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Adobe AIR Development

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CanadianMike
Posts: 7
Registered: ‎02-25-2011
My Device: Not Specified

Use of Constants

I have a few questions about using constants....

 

1.  Are constants (private static const xxxx) compiled by reference of by value?

2.  Does using a class to contain constants(with multiple instantiation across classes) have an impact on memory use above just having the constants declared as global variables in each class?

3.  Is there a more effcient way of dealing with constants like a resource file for example, that compiles by value?

 

Perhaps this is better asked in an AIR Forum?

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Developer
jtegen
Posts: 6,541
Registered: ‎10-27-2010
My Device: HTC One, PlayBook, LE Z10, DE Q10
My Carrier: Verizon

Re: Use of Constants

Variable types like ints, Strings, etc are by value.

When a variable, class or function is static, there is only one reference to it regardless of the number of times the parent class is instantiated.

private/public static const is the easiest and most common way to do this. If it is coming from a resource file, it does not sound very constant and then you have to deal with loading the file, parsing, setting, defaults, etc.
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killerspaz
Posts: 199
Registered: ‎12-29-2010
My Device: Not Specified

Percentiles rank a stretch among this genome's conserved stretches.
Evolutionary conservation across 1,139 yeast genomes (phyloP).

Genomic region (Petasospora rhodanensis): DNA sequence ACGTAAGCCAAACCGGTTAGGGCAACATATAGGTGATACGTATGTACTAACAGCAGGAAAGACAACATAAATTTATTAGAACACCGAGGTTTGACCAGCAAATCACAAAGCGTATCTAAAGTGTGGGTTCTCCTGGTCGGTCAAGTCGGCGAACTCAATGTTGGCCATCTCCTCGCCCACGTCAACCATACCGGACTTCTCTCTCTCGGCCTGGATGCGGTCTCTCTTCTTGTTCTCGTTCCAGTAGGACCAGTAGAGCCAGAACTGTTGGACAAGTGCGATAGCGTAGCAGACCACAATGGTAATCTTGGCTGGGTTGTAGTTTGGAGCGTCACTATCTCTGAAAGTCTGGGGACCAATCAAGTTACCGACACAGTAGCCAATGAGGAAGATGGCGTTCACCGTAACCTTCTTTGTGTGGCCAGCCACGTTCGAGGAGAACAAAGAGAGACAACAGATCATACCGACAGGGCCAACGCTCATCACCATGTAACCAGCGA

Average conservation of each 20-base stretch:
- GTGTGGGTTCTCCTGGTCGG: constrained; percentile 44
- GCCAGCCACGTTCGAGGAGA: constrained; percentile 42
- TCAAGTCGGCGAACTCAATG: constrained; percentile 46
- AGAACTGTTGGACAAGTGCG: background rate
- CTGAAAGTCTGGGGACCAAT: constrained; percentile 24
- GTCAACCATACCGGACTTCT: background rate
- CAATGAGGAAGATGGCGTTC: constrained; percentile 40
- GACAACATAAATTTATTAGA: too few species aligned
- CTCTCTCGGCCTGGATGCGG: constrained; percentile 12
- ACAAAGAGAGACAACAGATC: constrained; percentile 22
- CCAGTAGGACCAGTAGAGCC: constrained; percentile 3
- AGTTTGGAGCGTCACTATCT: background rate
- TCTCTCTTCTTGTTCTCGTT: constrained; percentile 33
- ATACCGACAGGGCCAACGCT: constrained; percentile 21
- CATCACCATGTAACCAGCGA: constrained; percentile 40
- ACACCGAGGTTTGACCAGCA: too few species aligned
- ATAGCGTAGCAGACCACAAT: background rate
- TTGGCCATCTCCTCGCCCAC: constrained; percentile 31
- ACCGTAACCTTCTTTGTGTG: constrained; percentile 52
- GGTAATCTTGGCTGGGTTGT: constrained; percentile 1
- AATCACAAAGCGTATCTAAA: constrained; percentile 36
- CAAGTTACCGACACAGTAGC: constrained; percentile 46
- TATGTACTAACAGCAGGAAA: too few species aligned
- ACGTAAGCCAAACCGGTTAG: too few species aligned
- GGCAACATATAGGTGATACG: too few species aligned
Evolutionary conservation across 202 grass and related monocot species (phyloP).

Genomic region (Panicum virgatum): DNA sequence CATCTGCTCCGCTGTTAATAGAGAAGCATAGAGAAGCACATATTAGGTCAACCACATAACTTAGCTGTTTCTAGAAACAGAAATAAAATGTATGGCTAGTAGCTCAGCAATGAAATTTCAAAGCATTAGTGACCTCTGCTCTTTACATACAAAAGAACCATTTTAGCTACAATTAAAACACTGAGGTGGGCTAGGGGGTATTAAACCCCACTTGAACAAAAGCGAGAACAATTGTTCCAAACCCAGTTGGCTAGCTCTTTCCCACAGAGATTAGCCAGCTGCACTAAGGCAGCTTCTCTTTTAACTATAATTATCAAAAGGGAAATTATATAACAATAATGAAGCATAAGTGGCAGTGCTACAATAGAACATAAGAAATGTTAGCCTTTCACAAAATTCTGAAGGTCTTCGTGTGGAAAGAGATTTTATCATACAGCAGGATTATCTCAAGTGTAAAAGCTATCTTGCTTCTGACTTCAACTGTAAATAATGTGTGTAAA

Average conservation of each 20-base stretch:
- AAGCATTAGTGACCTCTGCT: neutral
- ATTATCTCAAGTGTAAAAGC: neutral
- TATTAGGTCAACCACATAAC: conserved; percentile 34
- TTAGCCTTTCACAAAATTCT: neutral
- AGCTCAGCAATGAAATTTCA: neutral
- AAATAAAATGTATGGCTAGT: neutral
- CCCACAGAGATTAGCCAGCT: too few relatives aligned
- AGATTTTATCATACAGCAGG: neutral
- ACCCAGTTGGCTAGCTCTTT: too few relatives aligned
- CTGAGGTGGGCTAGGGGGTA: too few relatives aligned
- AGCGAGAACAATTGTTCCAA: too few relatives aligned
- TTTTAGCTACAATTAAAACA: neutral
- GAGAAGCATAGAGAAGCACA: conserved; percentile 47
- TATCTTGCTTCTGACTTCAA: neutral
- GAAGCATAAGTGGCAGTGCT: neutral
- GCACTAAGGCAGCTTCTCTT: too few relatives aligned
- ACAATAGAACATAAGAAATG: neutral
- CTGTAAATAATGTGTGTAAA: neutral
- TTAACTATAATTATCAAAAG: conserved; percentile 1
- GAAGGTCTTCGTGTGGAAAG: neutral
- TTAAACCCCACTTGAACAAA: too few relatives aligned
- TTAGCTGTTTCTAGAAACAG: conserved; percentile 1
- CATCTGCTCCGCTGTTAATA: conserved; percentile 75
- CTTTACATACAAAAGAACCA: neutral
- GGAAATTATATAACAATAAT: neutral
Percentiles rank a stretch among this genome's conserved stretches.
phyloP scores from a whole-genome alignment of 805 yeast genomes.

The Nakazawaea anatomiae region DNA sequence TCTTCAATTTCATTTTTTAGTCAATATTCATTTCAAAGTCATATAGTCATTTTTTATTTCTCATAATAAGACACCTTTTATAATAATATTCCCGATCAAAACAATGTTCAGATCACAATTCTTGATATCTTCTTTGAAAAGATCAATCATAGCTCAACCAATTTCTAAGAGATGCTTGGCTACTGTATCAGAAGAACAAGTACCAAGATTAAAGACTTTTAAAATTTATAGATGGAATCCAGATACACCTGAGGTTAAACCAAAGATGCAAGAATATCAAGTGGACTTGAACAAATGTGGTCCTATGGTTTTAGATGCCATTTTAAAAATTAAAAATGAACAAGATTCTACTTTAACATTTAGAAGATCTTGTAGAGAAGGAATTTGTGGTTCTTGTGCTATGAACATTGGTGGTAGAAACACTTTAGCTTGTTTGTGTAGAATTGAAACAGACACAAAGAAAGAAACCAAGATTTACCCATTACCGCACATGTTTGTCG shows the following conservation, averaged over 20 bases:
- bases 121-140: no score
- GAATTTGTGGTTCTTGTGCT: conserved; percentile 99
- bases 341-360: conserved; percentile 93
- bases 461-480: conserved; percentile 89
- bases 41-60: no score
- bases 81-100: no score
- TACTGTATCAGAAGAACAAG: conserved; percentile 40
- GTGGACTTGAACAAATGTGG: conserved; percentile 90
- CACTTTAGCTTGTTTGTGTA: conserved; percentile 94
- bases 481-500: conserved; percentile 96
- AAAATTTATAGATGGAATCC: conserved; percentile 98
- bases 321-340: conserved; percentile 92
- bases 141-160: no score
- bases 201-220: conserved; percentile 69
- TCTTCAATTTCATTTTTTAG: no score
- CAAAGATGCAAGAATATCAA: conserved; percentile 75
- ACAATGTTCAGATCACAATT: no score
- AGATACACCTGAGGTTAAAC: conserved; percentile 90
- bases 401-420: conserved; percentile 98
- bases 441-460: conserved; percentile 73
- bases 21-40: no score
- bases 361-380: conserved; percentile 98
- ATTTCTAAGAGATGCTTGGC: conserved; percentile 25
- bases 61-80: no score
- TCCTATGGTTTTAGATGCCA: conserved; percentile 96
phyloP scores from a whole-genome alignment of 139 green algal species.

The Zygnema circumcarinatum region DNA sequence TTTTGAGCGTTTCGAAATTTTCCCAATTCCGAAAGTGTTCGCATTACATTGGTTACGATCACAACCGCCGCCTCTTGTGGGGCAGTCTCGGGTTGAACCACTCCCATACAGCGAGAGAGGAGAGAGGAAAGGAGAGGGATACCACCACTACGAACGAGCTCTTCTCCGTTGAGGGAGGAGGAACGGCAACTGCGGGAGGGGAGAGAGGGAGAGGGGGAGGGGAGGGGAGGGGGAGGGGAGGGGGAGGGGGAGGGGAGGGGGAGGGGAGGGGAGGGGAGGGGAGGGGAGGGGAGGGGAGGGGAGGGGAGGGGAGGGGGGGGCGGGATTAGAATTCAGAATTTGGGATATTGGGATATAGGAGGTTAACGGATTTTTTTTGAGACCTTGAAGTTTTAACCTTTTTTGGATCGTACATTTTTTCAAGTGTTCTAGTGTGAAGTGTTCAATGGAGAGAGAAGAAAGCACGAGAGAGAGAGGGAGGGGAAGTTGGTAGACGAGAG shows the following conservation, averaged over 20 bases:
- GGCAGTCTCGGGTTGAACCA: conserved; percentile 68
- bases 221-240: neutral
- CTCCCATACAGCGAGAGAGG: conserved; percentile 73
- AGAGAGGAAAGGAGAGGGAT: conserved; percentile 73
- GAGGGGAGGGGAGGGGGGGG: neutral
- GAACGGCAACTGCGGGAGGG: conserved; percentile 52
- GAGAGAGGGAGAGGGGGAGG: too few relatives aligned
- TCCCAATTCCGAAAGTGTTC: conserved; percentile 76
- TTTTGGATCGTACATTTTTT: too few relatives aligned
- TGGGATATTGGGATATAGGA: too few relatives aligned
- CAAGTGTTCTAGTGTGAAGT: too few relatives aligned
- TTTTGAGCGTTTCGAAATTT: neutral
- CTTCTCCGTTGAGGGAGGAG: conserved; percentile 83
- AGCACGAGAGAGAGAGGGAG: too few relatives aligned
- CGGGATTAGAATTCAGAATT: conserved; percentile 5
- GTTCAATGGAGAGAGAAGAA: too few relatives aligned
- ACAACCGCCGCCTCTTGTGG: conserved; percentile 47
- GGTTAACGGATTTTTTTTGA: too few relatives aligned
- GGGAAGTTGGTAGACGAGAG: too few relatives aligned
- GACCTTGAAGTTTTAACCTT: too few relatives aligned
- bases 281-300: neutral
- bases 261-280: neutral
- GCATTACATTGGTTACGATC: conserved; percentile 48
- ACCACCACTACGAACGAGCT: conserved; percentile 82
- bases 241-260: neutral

Re: Use of Constants

1) Constants are neither defined as by reference or by value. TYPES are defined this way. Immutable objects are passed by value, where mutable objects are passed by reference. This is typical in most non-native languages: http://help.adobe.com/en_US/ActionScript/3.0_ProgrammingAS3/WS5b3ccc516d4fbf351e63e3d118a9b90204-7f9...
2) No, they are essentially the same. The issue is that if using static variables you're initializing them on launch of your app. If you're embedding assets into these constants, or many complex objects, you're consuming more memory than you probably desire.
3) A more efficient approach would be to have some sort of asset manager that will load objects from the filesystem or internet as necessary. i.e., load images on the fly, instead of storing them all in a single resource class. Once loaded, you might want to consider approaches for cleaning up after yourself as well. If a user can potentially load hundreds of images, you want to remove old images from memory to avoid stack overflows.
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